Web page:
The parable of the chalkboard cat

There was an old, shell-shocked substitute teacher who worked in Rocky River City Schools when I was growing up. His name was Mr. S, and he had a cat named Max. Every time he subbed, he drew Max on the chalkboard. (It was never very clear if Max actually existed.)

Now, Mr. S was a vehemently patriotic dude. He was subbing in for Ms. Lucas’ math class when we heard the PA announcement that a World Trade Center tower in New York City had been hit by an airplane. His eyes went vacant for a moment or two, and he turned on the television, a big hulk of late-20th-century technology strapped as it always was onto a roving metal cart. By the time we tuned in, another airplane had hit another tower. I was 12.

Inexplicably, some of us were ushered outside for a bus safety drill.

When Mr. S drew Max, he also drew a boxy television that had cable access. Max spent classes watching the Cat News Network (CNN), All ‘Bout Cats (ABC), Nothing But Cats (NBC), and so on. This was long before any of us had heard the term “fake news.” But that’s what I think “fake news” is — something concocted by a deranged substitute teacher, easily distracted by students’ questions about an imaginary cat and insistent on the idea of America being something “great.”

Scene was accused of being “fake news” by a prominent local mayor just last week!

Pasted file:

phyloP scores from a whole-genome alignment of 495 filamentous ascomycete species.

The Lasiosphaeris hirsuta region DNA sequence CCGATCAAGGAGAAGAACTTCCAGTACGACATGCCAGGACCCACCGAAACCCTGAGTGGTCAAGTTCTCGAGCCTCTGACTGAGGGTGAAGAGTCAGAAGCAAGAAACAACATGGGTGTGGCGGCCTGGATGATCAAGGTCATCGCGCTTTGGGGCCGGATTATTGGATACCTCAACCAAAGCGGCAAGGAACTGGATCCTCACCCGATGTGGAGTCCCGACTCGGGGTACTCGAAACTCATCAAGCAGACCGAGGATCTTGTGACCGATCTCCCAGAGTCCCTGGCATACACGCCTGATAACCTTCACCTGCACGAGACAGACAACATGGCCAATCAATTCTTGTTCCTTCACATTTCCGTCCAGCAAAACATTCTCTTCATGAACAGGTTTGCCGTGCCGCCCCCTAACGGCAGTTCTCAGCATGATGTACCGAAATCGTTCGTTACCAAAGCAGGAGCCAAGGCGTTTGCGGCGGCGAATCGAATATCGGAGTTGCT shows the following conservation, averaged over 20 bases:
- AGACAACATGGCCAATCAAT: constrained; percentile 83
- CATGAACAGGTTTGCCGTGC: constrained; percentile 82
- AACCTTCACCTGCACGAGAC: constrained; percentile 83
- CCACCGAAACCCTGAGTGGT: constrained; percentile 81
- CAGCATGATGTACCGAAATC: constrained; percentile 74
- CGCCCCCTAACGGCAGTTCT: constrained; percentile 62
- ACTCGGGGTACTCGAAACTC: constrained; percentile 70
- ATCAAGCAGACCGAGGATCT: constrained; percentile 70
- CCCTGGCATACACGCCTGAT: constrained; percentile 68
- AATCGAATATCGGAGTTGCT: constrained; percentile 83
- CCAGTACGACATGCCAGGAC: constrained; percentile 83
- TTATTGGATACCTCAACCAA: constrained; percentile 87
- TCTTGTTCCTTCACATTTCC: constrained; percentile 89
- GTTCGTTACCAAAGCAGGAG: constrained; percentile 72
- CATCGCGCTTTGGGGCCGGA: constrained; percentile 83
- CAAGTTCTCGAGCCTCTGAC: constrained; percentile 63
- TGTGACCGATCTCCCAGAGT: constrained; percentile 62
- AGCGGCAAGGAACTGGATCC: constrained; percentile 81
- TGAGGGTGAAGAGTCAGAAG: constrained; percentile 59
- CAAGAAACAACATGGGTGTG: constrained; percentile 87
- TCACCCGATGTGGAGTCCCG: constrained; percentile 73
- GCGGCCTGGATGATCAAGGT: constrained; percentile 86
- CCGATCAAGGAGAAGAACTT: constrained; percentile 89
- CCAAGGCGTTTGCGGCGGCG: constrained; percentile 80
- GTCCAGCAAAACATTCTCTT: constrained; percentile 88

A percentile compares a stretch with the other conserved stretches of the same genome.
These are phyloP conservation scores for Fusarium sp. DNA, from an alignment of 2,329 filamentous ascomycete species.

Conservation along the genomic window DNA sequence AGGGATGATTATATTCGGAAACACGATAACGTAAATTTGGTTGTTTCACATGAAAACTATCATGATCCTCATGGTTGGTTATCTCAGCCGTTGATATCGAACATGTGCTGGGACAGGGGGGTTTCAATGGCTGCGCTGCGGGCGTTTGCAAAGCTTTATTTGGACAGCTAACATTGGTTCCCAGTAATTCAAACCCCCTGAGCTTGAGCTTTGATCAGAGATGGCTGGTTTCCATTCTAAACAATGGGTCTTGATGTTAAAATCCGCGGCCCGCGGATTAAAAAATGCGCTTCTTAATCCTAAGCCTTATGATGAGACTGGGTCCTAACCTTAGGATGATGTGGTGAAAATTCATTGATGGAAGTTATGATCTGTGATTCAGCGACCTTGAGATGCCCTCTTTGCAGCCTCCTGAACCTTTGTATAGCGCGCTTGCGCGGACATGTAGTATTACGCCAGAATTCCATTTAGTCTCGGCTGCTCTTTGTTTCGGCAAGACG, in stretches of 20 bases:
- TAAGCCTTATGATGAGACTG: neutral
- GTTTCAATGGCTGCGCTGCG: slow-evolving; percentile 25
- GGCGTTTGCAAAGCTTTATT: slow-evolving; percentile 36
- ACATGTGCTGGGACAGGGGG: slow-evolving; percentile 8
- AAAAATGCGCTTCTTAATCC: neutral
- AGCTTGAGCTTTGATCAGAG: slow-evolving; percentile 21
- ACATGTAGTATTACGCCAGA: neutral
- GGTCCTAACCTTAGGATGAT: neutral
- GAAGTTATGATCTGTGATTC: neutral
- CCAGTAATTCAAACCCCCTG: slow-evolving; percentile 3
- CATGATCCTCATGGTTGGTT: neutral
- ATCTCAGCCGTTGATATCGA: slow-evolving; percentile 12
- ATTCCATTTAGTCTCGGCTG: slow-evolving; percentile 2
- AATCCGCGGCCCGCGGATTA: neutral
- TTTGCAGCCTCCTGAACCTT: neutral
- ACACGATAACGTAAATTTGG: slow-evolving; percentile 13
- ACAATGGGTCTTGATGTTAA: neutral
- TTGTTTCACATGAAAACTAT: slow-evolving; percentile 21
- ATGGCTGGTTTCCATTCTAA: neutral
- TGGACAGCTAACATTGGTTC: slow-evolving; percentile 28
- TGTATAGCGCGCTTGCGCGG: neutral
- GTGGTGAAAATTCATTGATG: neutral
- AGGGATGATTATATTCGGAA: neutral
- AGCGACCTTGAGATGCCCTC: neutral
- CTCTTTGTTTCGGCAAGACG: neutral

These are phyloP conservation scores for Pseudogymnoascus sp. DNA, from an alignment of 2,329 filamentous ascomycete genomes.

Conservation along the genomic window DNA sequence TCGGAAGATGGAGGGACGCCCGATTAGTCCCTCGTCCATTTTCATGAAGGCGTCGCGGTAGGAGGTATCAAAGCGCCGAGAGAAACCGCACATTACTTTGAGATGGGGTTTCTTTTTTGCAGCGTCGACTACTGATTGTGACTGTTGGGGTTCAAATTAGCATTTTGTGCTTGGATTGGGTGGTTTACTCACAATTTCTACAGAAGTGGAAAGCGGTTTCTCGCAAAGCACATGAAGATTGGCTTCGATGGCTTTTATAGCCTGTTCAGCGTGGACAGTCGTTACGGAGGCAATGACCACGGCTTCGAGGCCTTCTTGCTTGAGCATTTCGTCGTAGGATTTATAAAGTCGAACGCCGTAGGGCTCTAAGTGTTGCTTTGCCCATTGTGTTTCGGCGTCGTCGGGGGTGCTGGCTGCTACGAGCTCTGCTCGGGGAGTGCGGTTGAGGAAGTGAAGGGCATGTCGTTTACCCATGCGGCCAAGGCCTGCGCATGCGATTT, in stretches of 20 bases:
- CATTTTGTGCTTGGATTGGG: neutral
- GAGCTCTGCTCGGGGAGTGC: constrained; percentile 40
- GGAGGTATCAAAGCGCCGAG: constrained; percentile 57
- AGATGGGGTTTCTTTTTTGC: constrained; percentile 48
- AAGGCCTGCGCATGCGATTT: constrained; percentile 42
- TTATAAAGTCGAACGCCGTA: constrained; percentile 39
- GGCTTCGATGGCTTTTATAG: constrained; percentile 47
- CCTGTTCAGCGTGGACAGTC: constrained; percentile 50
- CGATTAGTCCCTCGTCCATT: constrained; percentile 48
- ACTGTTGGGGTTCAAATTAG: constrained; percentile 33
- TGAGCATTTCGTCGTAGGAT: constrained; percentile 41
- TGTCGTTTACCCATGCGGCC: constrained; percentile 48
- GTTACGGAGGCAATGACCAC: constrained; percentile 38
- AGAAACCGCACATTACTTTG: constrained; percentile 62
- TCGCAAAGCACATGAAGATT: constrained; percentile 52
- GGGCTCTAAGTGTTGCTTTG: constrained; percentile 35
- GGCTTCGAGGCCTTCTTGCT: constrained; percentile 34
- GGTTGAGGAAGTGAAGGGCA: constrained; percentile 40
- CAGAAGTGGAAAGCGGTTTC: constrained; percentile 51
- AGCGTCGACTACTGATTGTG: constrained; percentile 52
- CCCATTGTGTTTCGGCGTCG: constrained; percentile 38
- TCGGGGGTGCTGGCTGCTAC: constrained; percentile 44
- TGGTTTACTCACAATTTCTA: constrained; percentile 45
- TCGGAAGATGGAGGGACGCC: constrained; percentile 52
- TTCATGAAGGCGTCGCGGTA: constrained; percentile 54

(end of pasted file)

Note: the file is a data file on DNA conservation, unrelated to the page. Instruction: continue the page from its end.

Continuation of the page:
I wrote recently on the memetic shields used by this new front of brand-focused conservatism. “Paid outside agitators,” etc. These things aren’t useful to Americans; they’re as helpful as a chalkboard drawing of a cat or a television, the shadows on Plato’s cave flickering into reality a world that was never actually real.

I don’t think Mr. S meant anything insidious, of course. It was, after all, just a thing he did during the course of his workday. He made the job his own, and, god bless ‘im, I know I haven’t forgotten about his imprint.

But, as I stretch my limbs and draw connections across time and life, there are people who do mean to cause harm with these words, these flickering fragments of ideas that divide us and inspire malice. The president is one of them. He should never be trusted, never be allowed to be seen as anything more than a cartoonish villain with his finger hovering just above the Big Red Button in the nuclear football. He screams — he calls “the media” “the enemy of the people” — and he screams some more, bellowing incessantly into the bowelish ears of anyone stupid enough to believe what he says.

That said, I hope Mr. S and Max are doing well these days. We have reason to worry about our veterans’ health and safety.

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